The Atlantic League has always been acknowledged as a haven for returning players to affiliated ball. Now, with the addition of its new president, it could be known for its technological advances.
Rick White, a top executive with Major League Baseball for more than 15 years, will oversee the eight-team league that could become a trendsetter with on-field portable cameras and semiconductor chips in equipment.
"We would be graphically illustrating stuff never shown to a fan before," said the 61-year-old White of the prospect of on-field cameras. "We would be increasing engagement for fans both personally and on the web.
"It has great application as a teaching device. We can show a much different view of the game. We will continue to honor the game. We are just providing insight that no one in organized baseball has done before."
White was selected to replace Frank Boulton, who resigned as president last summer to devote more time to running the Long Island Ducks, one of the more successful teams in the league.
Despite little prior knowledge of the league, White's entrepreneurial resume and his association with Peter Kirk, the Chairman of Opening Day Partners, who also has ownership ties with several Atlantic League teams, made him an ideal choice for president.
"Part of our strategic plan was to find an individual who could work for the league," Kirk said. "We talked to some executive search firms, but Rick (White) actually reached out to us.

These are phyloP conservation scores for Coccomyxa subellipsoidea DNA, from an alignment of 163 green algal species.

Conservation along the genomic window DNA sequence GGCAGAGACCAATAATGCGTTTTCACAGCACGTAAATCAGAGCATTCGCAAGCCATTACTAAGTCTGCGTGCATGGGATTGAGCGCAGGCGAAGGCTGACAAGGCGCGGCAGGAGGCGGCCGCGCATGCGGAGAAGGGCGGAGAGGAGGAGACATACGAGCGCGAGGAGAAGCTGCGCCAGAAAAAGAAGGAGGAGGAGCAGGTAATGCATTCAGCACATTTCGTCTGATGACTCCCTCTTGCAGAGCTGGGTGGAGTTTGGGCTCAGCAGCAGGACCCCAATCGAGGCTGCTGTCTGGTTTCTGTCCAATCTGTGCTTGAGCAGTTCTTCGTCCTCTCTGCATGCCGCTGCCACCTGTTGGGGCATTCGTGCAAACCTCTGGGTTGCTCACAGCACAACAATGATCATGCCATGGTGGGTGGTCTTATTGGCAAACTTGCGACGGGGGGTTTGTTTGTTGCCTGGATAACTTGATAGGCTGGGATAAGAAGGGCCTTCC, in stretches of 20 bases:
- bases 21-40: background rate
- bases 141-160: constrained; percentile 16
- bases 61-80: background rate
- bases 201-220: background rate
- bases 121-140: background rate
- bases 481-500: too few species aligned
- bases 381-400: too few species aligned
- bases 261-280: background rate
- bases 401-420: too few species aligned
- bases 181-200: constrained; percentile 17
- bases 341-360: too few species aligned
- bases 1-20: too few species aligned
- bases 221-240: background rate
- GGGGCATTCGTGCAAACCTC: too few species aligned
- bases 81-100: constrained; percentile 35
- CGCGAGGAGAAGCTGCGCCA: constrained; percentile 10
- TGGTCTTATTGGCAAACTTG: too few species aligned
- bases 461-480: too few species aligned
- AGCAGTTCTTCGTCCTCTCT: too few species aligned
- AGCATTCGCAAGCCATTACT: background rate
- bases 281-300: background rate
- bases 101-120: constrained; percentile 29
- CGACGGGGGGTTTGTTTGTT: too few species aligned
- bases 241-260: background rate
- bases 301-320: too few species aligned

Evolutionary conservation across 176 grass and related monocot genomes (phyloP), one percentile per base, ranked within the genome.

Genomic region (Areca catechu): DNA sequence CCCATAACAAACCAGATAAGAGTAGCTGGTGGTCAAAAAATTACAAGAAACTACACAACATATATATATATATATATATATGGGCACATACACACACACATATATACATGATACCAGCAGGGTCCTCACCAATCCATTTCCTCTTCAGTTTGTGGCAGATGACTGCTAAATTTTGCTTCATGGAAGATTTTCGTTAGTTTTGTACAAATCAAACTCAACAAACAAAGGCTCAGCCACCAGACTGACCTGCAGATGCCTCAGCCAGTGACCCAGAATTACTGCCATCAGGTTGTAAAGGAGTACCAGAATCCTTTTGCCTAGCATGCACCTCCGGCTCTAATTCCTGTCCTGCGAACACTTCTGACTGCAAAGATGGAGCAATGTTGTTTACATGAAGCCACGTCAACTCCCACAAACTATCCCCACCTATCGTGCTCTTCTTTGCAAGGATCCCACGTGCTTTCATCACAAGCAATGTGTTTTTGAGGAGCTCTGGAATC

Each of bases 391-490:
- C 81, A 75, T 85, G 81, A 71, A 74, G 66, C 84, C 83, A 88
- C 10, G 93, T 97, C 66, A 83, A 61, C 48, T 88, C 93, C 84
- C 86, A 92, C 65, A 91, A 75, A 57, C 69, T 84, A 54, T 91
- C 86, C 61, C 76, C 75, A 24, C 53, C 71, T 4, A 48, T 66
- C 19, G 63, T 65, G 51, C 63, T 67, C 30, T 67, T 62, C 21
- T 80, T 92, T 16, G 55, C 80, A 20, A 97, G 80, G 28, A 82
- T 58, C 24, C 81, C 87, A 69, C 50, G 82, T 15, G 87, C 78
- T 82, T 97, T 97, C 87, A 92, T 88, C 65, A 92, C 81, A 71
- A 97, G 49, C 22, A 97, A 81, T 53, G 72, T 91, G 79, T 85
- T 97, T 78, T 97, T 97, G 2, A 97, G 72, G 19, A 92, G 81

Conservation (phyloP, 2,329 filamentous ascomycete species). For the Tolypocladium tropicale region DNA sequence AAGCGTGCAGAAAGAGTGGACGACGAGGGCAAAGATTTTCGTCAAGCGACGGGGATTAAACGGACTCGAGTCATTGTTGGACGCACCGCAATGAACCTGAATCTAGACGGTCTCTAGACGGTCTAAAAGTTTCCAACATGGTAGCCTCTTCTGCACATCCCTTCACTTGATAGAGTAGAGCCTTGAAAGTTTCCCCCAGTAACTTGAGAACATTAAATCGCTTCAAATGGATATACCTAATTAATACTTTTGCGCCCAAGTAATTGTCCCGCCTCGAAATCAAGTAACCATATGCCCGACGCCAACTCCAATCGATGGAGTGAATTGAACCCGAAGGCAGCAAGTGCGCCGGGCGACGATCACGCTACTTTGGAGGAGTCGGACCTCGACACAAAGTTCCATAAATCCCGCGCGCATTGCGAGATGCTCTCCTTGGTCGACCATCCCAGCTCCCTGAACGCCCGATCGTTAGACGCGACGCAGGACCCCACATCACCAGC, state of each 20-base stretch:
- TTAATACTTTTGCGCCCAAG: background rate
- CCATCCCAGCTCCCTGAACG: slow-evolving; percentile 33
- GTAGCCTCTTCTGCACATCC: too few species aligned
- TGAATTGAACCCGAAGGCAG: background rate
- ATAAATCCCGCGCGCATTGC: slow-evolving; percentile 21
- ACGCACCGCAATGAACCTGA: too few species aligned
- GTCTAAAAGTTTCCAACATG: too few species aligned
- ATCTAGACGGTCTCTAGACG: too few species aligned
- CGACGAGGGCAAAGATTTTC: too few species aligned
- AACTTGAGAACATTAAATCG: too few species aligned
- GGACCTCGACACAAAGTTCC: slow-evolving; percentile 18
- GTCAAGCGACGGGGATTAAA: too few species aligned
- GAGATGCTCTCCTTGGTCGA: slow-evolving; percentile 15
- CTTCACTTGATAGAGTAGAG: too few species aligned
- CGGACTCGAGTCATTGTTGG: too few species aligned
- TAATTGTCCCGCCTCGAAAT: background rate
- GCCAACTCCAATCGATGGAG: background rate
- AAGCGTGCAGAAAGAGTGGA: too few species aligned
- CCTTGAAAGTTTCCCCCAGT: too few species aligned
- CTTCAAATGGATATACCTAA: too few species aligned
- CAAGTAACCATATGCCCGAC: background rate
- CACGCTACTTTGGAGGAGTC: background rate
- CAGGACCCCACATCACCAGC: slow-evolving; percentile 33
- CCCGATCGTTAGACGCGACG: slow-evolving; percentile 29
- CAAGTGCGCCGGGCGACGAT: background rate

"We want the league to continue to be in the high caliber of a sports business league."
White served as President and Chief Executive Officer of Major League Baseball Properties which oversaw trademark licensing, corporate marketing, publishing, international and special events. He originated sports' first head-to-toe authentic fan apparel ("Diamond Collection"), pioneered vintage products ("Cooperstown Collection"), created sports fan festivals ("All-Star FanFest") and launched MLB Clubhouse Shops.
He recently served as President and CEO of Imperial Headware.
"Baseball tends to be franchise-driven and in the NFL everything is driven by the league office," White said. "Our contention is there's middle ground in crafting a marketing approach.
"My role is building on the founder's legacy."
In addition to some of the outside-the-box ideas White and the owners share, expansion will be at the top of the priority list. The 2014 season will be the third the Sugar Land (Texas) Skeeters will be playing in a remote Atlantic League outpost, where the rest of the teams are located in the Northeast and Middles Atlantic states.
Kirk said he and the other owners are working "very closely with a few Texas communities to get some partners for Sugar Land." He hopes to have an announcement on the progress in the spring.
"They (owners) are being very methodical about expansion," White said. "It's highly unlikely that this group would move a team into a 75-year-old ballpark."
Kirk also said that Virginia Beach is making progress as an expansion location.
"There is always ups and downs in this business," he said, "but as the economy picks up that will help all of the minor leagues. The whole country has gone through a difficult five-year period."
"There are some individual owners in affiliated baseball who feel tension about the Atlantic League, but it's still the same 90-feet base paths and the same promotions and popcorn. The majority of the owners respect what we do."